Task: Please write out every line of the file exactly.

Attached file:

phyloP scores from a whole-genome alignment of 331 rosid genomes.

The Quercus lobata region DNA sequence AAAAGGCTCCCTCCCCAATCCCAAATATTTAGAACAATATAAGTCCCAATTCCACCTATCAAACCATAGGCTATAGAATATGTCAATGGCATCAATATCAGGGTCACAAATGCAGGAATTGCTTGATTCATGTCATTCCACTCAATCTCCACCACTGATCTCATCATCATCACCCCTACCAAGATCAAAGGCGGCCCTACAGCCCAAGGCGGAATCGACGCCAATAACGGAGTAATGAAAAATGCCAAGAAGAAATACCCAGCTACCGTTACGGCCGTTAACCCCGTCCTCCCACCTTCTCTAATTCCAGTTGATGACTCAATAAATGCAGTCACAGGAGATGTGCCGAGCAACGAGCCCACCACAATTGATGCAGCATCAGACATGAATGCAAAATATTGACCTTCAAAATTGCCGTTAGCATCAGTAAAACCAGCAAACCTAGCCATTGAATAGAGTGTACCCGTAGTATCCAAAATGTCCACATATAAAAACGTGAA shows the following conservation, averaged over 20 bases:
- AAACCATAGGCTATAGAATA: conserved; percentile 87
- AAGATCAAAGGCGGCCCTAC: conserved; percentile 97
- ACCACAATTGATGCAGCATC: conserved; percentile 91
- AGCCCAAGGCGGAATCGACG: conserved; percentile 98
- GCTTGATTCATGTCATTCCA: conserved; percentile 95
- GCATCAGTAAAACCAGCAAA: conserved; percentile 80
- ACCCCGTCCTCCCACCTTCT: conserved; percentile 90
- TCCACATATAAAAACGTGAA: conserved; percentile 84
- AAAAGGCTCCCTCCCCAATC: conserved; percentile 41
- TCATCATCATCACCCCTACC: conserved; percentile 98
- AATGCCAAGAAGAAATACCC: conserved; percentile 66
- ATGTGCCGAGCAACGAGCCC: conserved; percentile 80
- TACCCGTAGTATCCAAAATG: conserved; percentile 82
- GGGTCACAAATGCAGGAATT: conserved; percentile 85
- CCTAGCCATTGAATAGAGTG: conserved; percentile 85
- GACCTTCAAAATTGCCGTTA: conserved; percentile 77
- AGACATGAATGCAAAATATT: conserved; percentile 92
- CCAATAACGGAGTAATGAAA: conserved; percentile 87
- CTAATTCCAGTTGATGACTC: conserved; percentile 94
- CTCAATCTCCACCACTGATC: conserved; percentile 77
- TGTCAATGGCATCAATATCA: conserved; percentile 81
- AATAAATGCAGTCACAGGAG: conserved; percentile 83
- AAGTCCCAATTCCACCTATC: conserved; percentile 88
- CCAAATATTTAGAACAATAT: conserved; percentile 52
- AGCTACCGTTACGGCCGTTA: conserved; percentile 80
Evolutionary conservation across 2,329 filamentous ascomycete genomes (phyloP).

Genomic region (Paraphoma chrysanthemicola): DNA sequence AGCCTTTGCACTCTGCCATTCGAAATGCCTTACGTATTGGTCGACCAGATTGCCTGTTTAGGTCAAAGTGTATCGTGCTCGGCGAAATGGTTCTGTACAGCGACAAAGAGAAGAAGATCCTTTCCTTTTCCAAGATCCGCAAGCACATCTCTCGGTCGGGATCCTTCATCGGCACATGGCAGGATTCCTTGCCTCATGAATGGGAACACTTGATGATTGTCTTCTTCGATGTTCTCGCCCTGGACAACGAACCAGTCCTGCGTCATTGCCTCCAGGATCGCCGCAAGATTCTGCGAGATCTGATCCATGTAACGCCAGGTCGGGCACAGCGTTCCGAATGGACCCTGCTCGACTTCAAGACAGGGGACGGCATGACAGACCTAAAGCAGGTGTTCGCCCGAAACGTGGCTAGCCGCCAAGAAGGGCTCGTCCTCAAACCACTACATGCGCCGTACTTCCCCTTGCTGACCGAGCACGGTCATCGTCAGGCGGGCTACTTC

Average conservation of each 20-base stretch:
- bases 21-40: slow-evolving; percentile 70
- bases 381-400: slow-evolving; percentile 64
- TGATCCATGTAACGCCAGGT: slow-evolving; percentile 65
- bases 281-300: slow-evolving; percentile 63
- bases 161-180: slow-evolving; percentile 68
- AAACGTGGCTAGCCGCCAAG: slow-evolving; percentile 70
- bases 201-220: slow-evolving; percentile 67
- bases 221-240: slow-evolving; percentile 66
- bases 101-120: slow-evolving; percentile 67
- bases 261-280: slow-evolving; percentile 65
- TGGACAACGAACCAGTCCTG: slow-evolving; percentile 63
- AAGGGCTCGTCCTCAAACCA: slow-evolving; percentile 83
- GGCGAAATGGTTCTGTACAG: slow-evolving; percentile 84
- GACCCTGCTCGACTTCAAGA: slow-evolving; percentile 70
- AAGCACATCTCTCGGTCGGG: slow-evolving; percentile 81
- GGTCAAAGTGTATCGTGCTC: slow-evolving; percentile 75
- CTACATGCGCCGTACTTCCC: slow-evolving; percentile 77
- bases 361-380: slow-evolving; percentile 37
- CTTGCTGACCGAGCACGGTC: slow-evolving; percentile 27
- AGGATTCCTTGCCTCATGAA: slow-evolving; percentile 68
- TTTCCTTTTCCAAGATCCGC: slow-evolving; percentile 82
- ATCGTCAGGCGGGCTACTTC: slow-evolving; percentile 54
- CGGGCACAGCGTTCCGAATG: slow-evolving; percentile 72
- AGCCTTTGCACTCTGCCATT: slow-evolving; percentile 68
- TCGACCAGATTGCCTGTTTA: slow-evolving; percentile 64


phyloP scores from a whole-genome alignment of 331 rosid genomes.

The Quercus lobata region DNA sequence AAAAGGCTCCCTCCCCAATCCCAAATATTTAGAACAATATAAGTCCCAATTCCACCTATCAAACCATAGGCTATAGAATATGTCAATGGCATCAATATCAGGGTCACAAATGCAGGAATTGCTTGATTCATGTCATTCCACTCAATCTCCACCACTGATCTCATCATCATCACCCCTACCAAGATCAAAGGCGGCCCTACAGCCCAAGGCGGAATCGACGCCAATAACGGAGTAATGAAAAATGCCAAGAAGAAATACCCAGCTACCGTTACGGCCGTTAACCCCGTCCTCCCACCTTCTCTAATTCCAGTTGATGACTCAATAAATGCAGTCACAGGAGATGTGCCGAGCAACGAGCCCACCACAATTGATGCAGCATCAGACATGAATGCAAAATATTGACCTTCAAAATTGCCGTTAGCATCAGTAAAACCAGCAAACCTAGCCATTGAATAGAGTGTACCCGTAGTATCCAAAATGTCCACATATAAAAACGTGAA shows the following conservation, averaged over 20 bases:
- AAACCATAGGCTATAGAATA: conserved; percentile 87
- AAGATCAAAGGCGGCCCTAC: conserved; percentile 97
- ACCACAATTGATGCAGCATC: conserved; percentile 91
- AGCCCAAGGCGGAATCGACG: conserved; percentile 98
- GCTTGATTCATGTCATTCCA: conserved; percentile 95
- GCATCAGTAAAACCAGCAAA: conserved; percentile 80
- ACCCCGTCCTCCCACCTTCT: conserved; percentile 90
- TCCACATATAAAAACGTGAA: conserved; percentile 84
- AAAAGGCTCCCTCCCCAATC: conserved; percentile 41
- TCATCATCATCACCCCTACC: conserved; percentile 98
- AATGCCAAGAAGAAATACCC: conserved; percentile 66
- ATGTGCCGAGCAACGAGCCC: conserved; percentile 80
- TACCCGTAGTATCCAAAATG: conserved; percentile 82
- GGGTCACAAATGCAGGAATT: conserved; percentile 85
- CCTAGCCATTGAATAGAGTG: conserved; percentile 85
- GACCTTCAAAATTGCCGTTA: conserved; percentile 77
- AGACATGAATGCAAAATATT: conserved; percentile 92
- CCAATAACGGAGTAATGAAA: conserved; percentile 87
- CTAATTCCAGTTGATGACTC: conserved; percentile 94
- CTCAATCTCCACCACTGATC: conserved; percentile 77
- TGTCAATGGCATCAATATCA: conserved; percentile 81
- AATAAATGCAGTCACAGGAG: conserved; percentile 83
- AAGTCCCAATTCCACCTATC: conserved; percentile 88
- CCAAATATTTAGAACAATAT: conserved; percentile 52
- AGCTACCGTTACGGCCGTTA: conserved; percentile 80
Evolutionary conservation across 2,329 filamentous ascomycete genomes (phyloP).

Genomic region (Paraphoma chrysanthemicola): DNA sequence AGCCTTTGCACTCTGCCATTCGAAATGCCTTACGTATTGGTCGACCAGATTGCCTGTTTAGGTCAAAGTGTATCGTGCTCGGCGAAATGGTTCTGTACAGCGACAAAGAGAAGAAGATCCTTTCCTTTTCCAAGATCCGCAAGCACATCTCTCGGTCGGGATCCTTCATCGGCACATGGCAGGATTCCTTGCCTCATGAATGGGAACACTTGATGATTGTCTTCTTCGATGTTCTCGCCCTGGACAACGAACCAGTCCTGCGTCATTGCCTCCAGGATCGCCGCAAGATTCTGCGAGATCTGATCCATGTAACGCCAGGTCGGGCACAGCGTTCCGAATGGACCCTGCTCGACTTCAAGACAGGGGACGGCATGACAGACCTAAAGCAGGTGTTCGCCCGAAACGTGGCTAGCCGCCAAGAAGGGCTCGTCCTCAAACCACTACATGCGCCGTACTTCCCCTTGCTGACCGAGCACGGTCATCGTCAGGCGGGCTACTTC

Average conservation of each 20-base stretch:
- bases 21-40: slow-evolving; percentile 70
- bases 381-400: slow-evolving; percentile 64
- TGATCCATGTAACGCCAGGT: slow-evolving; percentile 65
- bases 281-300: slow-evolving; percentile 63
- bases 161-180: slow-evolving; percentile 68
- AAACGTGGCTAGCCGCCAAG: slow-evolving; percentile 70
- bases 201-220: slow-evolving; percentile 67
- bases 221-240: slow-evolving; percentile 66
- bases 101-120: slow-evolving; percentile 67
- bases 261-280: slow-evolving; percentile 65
- TGGACAACGAACCAGTCCTG: slow-evolving; percentile 63
- AAGGGCTCGTCCTCAAACCA: slow-evolving; percentile 83
- GGCGAAATGGTTCTGTACAG: slow-evolving; percentile 84
- GACCCTGCTCGACTTCAAGA: slow-evolving; percentile 70
- AAGCACATCTCTCGGTCGGG: slow-evolving; percentile 81
- GGTCAAAGTGTATCGTGCTC: slow-evolving; percentile 75
- CTACATGCGCCGTACTTCCC: slow-evolving; percentile 77
- bases 361-380: slow-evolving; percentile 37
- CTTGCTGACCGAGCACGGTC: slow-evolving; percentile 27
- AGGATTCCTTGCCTCATGAA: slow-evolving; percentile 68
- TTTCCTTTTCCAAGATCCGC: slow-evolving; percentile 82
- ATCGTCAGGCGGGCTACTTC: slow-evolving; percentile 54
- CGGGCACAGCGTTCCGAATG: slow-evolving; percentile 72
- AGCCTTTGCACTCTGCCATT: slow-evolving; percentile 68
- TCGACCAGATTGCCTGTTTA: slow-evolving; percentile 64